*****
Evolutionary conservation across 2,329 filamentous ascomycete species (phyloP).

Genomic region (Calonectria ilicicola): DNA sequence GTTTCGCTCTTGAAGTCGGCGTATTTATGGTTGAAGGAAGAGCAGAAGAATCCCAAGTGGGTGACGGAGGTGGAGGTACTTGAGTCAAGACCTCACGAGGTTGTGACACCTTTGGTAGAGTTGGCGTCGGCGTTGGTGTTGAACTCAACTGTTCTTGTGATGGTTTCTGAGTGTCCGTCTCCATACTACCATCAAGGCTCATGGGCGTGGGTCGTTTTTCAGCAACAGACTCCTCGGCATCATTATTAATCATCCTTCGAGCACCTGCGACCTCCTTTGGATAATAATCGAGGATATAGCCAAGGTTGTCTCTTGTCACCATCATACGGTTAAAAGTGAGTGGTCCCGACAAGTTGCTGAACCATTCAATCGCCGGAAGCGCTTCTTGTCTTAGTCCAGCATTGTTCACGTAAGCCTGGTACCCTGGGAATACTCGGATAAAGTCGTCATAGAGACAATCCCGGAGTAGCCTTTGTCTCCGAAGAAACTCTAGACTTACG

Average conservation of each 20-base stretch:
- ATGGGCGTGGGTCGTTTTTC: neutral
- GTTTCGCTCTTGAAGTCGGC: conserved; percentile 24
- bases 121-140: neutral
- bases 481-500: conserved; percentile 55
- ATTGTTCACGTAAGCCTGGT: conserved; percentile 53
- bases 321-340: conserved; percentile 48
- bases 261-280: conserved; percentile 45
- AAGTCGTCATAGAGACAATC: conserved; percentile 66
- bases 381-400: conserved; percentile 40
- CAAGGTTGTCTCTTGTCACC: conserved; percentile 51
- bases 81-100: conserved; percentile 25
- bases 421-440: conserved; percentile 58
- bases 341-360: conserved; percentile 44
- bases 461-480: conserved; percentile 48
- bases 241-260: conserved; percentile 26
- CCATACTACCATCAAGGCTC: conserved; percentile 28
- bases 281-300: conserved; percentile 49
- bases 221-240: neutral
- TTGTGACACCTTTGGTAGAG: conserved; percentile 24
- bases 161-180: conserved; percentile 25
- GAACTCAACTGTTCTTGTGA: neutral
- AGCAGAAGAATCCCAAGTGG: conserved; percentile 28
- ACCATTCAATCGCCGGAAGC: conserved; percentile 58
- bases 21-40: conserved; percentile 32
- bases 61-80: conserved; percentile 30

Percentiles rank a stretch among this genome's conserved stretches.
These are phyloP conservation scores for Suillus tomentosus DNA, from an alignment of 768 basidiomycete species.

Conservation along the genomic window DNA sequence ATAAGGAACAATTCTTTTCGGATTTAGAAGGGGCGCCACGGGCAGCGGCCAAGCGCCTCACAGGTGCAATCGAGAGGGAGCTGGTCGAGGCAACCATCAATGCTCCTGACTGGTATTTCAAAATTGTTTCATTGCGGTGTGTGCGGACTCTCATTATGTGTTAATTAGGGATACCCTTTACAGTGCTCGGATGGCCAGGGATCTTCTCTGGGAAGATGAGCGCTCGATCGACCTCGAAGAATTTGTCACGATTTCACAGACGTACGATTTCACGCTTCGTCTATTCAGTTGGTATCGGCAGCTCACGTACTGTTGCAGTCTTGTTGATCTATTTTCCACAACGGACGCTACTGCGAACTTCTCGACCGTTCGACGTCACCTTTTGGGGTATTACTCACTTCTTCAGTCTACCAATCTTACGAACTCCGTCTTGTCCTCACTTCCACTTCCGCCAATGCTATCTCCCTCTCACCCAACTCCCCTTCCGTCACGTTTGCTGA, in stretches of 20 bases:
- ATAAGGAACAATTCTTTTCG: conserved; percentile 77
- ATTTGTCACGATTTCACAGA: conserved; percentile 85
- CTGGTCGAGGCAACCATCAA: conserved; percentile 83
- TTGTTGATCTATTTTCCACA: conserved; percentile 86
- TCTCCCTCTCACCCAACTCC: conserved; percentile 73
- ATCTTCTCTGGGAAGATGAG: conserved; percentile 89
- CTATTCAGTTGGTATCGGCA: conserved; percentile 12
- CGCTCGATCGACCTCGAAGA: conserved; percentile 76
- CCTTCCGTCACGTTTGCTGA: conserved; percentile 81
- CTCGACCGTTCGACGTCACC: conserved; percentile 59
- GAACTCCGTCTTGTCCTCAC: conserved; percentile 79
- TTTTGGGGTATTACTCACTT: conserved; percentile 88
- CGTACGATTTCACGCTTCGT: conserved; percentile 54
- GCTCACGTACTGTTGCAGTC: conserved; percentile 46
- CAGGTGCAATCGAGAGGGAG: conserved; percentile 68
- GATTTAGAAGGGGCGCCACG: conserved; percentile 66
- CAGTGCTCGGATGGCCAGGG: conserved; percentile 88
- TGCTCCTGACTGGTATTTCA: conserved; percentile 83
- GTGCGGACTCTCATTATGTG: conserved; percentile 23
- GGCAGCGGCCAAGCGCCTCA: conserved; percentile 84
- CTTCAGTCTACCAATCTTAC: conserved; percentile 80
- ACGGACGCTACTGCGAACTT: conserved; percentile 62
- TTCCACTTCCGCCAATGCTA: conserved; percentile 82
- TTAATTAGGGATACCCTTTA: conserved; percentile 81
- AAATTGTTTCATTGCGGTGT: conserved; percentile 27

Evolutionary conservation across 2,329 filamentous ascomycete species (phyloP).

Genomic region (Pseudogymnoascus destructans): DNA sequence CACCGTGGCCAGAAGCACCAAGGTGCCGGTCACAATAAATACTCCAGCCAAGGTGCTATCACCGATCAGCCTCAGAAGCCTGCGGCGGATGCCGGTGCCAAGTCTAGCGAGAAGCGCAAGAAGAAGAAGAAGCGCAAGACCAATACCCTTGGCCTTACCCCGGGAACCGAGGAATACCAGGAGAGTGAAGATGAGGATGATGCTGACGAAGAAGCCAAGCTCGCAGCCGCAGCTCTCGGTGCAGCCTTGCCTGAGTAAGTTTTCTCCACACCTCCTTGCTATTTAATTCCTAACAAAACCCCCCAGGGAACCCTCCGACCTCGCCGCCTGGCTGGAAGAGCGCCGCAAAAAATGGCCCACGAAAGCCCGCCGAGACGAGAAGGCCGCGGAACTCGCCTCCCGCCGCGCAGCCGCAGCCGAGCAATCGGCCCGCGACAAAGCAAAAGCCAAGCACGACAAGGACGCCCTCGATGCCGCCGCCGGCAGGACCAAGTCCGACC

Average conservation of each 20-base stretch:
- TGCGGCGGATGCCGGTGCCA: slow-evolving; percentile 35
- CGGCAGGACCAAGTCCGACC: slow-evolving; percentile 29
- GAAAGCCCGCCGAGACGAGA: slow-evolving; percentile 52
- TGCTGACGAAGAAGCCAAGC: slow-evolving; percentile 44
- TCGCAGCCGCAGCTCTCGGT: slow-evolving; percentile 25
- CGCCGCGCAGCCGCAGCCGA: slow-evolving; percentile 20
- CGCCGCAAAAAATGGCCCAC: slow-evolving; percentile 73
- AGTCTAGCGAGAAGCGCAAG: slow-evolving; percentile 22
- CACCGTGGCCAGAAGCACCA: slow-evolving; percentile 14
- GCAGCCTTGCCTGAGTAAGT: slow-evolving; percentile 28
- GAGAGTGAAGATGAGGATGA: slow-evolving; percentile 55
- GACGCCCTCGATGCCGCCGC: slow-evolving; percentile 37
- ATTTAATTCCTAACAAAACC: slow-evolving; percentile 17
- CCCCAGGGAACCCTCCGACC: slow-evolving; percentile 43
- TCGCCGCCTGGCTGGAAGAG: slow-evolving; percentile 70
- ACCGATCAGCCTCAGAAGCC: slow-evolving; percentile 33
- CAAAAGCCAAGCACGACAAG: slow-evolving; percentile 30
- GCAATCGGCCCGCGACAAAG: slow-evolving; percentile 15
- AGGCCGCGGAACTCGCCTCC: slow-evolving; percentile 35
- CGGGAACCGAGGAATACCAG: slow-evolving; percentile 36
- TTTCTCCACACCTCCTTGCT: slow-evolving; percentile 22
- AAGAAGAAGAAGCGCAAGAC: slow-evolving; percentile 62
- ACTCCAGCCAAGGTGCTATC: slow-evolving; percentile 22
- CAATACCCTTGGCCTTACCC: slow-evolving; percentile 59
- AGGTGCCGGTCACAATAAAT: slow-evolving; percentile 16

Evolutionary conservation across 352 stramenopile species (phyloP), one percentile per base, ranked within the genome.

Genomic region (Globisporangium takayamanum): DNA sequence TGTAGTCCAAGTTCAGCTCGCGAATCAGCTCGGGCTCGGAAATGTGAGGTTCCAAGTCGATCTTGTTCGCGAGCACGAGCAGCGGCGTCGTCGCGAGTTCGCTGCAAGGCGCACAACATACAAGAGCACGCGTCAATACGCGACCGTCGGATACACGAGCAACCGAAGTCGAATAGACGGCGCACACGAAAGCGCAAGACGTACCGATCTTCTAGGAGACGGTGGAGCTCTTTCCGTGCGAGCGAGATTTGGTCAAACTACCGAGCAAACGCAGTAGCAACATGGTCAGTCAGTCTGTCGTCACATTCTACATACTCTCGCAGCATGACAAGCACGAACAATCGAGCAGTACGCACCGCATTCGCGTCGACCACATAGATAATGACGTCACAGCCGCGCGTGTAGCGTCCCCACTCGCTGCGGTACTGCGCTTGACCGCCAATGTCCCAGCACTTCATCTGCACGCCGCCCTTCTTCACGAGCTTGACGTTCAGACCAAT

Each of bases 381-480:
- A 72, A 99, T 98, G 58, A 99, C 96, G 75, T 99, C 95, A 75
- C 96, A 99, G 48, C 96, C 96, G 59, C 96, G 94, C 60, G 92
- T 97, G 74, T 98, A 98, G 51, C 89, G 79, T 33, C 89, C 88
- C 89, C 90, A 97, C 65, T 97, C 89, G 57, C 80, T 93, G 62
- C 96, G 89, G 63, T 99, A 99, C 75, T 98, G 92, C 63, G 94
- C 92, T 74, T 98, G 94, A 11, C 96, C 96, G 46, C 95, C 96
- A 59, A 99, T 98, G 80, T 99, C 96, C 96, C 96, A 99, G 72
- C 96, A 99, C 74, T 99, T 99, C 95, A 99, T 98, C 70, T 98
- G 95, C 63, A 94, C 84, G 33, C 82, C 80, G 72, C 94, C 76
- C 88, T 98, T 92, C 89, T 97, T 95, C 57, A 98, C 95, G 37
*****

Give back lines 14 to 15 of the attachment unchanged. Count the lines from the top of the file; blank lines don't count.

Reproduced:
- bases 81-100: conserved; percentile 25
- bases 421-440: conserved; percentile 58